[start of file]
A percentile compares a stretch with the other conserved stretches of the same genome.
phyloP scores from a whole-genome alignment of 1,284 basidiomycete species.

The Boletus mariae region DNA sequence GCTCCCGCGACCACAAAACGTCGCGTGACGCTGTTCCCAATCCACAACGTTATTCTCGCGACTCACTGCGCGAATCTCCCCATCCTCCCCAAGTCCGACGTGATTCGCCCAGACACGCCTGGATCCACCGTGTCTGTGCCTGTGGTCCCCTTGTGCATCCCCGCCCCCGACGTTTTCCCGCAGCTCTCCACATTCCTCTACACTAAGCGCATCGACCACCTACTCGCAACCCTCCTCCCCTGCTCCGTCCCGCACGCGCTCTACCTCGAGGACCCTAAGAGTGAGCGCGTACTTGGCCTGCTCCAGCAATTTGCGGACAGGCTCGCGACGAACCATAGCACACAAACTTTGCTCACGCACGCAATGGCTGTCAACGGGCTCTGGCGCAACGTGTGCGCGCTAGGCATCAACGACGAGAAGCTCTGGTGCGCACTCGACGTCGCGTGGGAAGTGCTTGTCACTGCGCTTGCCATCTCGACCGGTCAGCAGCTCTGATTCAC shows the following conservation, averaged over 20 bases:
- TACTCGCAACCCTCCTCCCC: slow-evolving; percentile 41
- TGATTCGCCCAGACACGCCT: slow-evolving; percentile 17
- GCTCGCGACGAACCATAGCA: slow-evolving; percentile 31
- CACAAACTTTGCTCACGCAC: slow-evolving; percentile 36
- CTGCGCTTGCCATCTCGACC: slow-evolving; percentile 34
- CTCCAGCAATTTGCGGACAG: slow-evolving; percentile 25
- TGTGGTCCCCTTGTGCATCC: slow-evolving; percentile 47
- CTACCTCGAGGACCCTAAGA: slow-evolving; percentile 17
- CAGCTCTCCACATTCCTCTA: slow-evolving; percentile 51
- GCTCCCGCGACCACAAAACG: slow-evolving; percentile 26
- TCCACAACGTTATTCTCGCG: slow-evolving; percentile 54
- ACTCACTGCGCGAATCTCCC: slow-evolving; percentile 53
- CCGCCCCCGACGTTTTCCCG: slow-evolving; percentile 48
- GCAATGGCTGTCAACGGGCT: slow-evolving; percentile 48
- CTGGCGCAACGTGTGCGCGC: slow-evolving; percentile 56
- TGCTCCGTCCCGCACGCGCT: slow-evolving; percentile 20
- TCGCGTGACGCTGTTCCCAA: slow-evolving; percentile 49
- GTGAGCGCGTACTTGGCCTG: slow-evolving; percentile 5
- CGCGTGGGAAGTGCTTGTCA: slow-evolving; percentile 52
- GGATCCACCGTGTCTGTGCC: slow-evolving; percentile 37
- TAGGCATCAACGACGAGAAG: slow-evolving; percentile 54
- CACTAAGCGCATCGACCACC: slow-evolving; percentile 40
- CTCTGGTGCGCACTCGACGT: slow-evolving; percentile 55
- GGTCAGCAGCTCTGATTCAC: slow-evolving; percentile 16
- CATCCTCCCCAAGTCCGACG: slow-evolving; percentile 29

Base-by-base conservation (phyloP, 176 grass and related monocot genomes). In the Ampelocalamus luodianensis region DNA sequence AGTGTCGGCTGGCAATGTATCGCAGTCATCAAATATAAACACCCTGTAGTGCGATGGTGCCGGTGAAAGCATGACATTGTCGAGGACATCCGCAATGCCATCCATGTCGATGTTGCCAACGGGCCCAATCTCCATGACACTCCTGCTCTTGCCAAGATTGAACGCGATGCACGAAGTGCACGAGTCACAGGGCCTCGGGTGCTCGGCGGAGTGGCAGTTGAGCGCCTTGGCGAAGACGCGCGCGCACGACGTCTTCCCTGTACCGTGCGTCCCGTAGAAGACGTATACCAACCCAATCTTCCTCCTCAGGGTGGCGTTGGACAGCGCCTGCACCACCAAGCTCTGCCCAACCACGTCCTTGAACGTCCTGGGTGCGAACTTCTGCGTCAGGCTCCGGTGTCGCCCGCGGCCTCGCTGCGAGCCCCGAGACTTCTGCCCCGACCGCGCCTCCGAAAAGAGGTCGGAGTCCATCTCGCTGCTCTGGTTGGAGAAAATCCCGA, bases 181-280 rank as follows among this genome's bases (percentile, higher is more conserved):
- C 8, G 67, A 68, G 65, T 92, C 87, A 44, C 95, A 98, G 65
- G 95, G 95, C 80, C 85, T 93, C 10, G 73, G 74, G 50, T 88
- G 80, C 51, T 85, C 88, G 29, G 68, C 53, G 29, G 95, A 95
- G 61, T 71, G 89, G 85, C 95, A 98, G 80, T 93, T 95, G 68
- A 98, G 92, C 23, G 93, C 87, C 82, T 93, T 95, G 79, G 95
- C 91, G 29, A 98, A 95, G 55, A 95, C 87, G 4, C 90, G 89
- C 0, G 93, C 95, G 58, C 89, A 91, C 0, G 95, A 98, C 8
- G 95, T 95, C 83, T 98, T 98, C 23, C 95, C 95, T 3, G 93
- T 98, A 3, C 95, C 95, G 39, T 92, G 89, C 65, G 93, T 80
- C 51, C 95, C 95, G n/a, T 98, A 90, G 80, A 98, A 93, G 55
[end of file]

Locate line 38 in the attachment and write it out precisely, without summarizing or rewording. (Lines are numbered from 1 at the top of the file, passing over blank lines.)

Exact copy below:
- T 98, A 3, C 95, C 95, G 39, T 92, G 89, C 65, G 93, T 80